PALATKA, Fla. — Paul Mueller’s crucial decision delivered a key fish on Championship Monday that propelled the Connecticut angler to a three-day total of 47 pounds, 6 ounces and what he described as a most unlikely victory at the AFTCO Bassmaster Elite at Florida’s St. Johns River.

After grinding most of the day in Trout Creek, about 25 miles downriver from Palatka, Mueller called an audible and relocated to nearby 6-Mile Creek where he had found a key stretch of pads with 25 feet of water. 

Punching this thick vegetation with a craw bait rigged on a 4/0 Strike King Hack Attack hook with a 1-ounce weight yielded a 6-11 bass — the day’s largest — that dramatically changed his outcome.


“That was the horse that brought me here, no doubt about it,” said Mueller, who earned $101,000 for his second career Elite Series victory. “A big bite is the best thing you can have on the final day. I knew I was leading, but I got off to such a bad start, throughout the entire day, I didn’t think I had enough.

“All day long, I never felt like I had a shot. It wasn’t easy today, but when it’s God’s will, everything works out.”

Mueller kept himself in contention throughout the event by remaining consistent. He placed second on Day 1 with 20-8 and took over the lead a day later by adding 16-2.

During Monday’s final round, Mueller fell short of a limit by one fish, but four bass that weighed 10-12 were enough to deliver the win by a 3-2 margin.

All three days, Mueller punched pads when he found sufficient water for prespawn staging fish to move into the cover. His punching bite consistently improved later in the day, as the week’s tide schedule brought higher water to the relatively shallow pads in the afternoon.

With wind advisories from the National Weather Service postponing the tournament’s official start by two days, B.A.S.S. officials shortened the event to three days total instead of four. The final day’s shorter schedule afforded Mueller a smaller window of the rising tide, so moving to the deep spot in 6-Mile Creek allowed him his shot at a big bass suspending beneath the cover.

He also caught fish on a 1/2-ounce green pumpkin Strike King Hack Attack swim jig with a junebug color Zoom Ultra Vibe Speed Craw trailer.

Strike King Hack Attack Hook
Zoom Ultra Vibe Speed Craw
Strick King Hack Attack Swim Jig

Mueller, who finished 62nd at last year’s St. Johns Elite tournament, said he was pleased to fare better this time — particularly considering the significant difference between the mostly shallow Florida fishery and the deep, clear waters he considers his specialty.

“I don’t feel like this is a place that sets up to fish my strength,” Mueller said. “When I looked at this year’s schedule, there were tournaments where I said ‘I may have a chance to win that,’ and then there were tournaments where I thought: ‘Man, I just hope I have a good finish.’ This was one of them.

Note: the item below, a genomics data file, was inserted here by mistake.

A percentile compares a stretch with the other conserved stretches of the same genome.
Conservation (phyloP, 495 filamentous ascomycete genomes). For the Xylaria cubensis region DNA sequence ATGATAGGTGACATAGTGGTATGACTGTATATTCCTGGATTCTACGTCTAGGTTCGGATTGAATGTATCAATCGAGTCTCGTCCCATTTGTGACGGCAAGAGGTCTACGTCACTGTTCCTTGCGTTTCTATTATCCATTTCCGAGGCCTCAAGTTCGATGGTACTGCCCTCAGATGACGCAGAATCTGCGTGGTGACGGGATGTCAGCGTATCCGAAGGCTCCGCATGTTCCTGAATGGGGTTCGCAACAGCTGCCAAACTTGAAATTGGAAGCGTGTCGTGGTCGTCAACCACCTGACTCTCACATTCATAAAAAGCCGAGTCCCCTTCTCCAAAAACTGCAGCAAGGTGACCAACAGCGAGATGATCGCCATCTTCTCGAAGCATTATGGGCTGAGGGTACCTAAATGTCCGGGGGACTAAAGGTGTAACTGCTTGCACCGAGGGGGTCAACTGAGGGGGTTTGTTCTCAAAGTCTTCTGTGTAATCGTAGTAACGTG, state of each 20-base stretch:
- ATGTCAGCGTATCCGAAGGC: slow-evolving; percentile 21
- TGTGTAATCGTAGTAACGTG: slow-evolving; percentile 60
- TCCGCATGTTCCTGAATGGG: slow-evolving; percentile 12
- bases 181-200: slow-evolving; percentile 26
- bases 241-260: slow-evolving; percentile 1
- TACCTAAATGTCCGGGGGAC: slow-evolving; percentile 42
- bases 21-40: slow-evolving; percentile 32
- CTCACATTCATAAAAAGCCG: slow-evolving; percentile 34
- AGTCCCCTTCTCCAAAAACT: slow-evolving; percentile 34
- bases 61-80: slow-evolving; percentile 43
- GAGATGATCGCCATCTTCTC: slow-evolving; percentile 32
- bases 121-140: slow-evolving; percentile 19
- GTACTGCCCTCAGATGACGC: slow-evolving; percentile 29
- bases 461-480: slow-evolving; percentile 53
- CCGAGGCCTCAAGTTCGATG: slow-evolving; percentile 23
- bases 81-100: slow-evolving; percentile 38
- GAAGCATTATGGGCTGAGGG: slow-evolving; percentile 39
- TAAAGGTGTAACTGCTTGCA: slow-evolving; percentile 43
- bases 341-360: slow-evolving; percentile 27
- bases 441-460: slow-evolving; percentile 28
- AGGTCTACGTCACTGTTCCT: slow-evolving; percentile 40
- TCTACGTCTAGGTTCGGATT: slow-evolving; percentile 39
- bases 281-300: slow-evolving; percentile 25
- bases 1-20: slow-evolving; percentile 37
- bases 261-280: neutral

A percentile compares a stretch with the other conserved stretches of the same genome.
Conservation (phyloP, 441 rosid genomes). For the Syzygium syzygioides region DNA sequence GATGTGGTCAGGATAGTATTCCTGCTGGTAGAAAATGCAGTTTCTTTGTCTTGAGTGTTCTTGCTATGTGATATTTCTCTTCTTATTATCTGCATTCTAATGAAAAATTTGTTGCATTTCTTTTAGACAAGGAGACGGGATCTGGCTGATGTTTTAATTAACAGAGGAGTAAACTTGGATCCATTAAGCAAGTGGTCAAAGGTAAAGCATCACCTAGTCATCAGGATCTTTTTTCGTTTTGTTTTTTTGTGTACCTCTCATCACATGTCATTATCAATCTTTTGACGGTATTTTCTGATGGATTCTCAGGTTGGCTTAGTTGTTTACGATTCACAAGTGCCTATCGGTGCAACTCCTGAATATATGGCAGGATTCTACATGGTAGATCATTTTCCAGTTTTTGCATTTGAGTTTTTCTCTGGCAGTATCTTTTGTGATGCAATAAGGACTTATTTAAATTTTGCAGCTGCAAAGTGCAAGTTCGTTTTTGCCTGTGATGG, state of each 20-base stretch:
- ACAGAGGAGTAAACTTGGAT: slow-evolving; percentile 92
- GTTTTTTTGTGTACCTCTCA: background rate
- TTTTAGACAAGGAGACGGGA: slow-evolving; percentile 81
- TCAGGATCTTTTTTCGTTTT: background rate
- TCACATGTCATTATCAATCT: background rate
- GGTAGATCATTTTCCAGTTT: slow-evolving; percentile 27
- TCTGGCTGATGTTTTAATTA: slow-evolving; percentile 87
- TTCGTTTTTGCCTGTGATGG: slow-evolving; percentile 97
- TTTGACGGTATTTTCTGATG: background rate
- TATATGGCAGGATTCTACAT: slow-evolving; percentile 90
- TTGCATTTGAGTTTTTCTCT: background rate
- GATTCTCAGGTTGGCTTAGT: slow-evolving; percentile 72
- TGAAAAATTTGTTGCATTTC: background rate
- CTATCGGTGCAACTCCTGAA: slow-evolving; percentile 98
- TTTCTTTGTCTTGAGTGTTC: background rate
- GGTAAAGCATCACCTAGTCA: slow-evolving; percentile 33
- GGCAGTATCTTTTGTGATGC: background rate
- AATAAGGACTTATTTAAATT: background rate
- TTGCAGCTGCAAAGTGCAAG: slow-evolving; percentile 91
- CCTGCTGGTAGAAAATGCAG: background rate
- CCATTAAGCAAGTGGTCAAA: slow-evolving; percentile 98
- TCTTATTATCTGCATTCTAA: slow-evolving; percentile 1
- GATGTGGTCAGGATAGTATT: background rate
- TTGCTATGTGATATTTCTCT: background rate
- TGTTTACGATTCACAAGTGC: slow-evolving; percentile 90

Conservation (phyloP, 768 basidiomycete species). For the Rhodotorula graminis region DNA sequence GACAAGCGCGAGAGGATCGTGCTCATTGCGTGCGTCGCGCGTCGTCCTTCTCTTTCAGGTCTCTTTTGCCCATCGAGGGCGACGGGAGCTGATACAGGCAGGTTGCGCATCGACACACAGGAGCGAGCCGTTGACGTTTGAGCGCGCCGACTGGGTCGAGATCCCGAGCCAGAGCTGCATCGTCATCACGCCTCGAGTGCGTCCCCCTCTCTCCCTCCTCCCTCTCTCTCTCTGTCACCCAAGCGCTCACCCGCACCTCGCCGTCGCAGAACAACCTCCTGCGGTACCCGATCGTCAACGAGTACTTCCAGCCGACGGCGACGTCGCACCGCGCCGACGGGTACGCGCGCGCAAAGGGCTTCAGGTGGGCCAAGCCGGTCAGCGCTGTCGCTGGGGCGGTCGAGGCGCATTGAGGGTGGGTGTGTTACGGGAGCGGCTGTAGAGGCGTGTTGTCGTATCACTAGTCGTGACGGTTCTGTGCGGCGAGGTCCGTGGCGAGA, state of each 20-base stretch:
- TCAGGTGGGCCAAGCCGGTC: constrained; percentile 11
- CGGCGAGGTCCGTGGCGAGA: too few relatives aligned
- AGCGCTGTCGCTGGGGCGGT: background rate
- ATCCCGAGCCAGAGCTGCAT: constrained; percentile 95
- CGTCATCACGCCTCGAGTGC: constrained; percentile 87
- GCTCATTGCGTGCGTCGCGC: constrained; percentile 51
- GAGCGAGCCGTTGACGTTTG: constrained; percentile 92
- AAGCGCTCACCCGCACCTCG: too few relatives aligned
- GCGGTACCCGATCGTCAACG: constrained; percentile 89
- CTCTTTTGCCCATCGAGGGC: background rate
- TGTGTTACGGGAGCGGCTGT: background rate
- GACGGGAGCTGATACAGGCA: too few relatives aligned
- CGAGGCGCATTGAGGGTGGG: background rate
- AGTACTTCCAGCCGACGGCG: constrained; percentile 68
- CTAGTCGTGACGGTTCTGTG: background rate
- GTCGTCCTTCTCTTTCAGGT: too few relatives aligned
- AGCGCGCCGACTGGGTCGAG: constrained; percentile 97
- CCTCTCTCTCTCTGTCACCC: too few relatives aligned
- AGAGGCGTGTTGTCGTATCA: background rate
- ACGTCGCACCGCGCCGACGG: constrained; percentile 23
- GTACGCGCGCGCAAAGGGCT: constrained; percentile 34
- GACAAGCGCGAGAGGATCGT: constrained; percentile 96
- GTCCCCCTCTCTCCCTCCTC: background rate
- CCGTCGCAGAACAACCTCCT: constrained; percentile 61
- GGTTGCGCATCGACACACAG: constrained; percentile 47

“This is not my style of fishing, so it’s amazing that I caught enough weight to win here.”

John Crews of Salem, Va., rose four spots to finish second with 44-4. Crews caught 16-13 on Day 1, 15-5 on Day 2 and finished with 12-2 on Monday. He earned $25,000.

Crews, who placed fifth at last year’s St. Johns event, caught his fish on a 1/2-ounce Z-Man Jackhammer ChatterBait trailed with a 3.5-inch Missile Baits Shockwave swimbait and a new Missile Baits Quiver worm, which he used on a drop-shot rig and wacky style. He anchored his day with a 4-13.

“Today, I could hardly get bit on anything slow; everything was on the reaction bait,” Crews said. “I used a bluegill-colored ChatterBait when it was cloudy, and then I switched over to a black and blue. I used a shrapnel-colored trailer — it’s kind of a bluegill color — with both.”

Missile Baits Shockwave
Z-Man Jackhammer

Day 1 leader Kelley Jaye of Dadeville, Ala., slipped a couple of spots to finish third with 41-10. With daily weights of 21-7, 14-3 and 6-0, Jaye earned $21,000.

The jerkbait guru mostly stuck with his signature technique, catching the majority of his fish on a Berkley Skinny Cutter. He also caught a Day 3 keeper on a Texas-rigged Berkley MaxScent General stickworm.

Berkley Skinny Cutter
Maxscent General

“Where I was fishing was like 6 to 7 feet when the water was up during practice, but it dropped down to 4 feet during the tournament,” Jaye said. “That Skinny Cutter doesn’t go very deep so it allowed me to keep off the bottom.”

Kyle Welcher of Opelika, Ala., earned $1,000 for Phoenix Big Bass of the week with his 10-1 largemouth.

Mueller also took home $3,000 for being the highest-placing entrant in the Toyota Bonus Bucks program, and John Crews took home $2.000 for being the second-highest placing entrant. 

2020 AFTCO Bassmaster Elite at St. Johns River 2/8-2/11
St. Johns River, Palatka  FL.
(PROFESSIONAL) Standings Day 3


   Angler                   Hometown              No./lbs-oz  Pts   Total $$$

1.  Paul Mueller           Naugatuck, CT           14  47-06  100 $101,000.00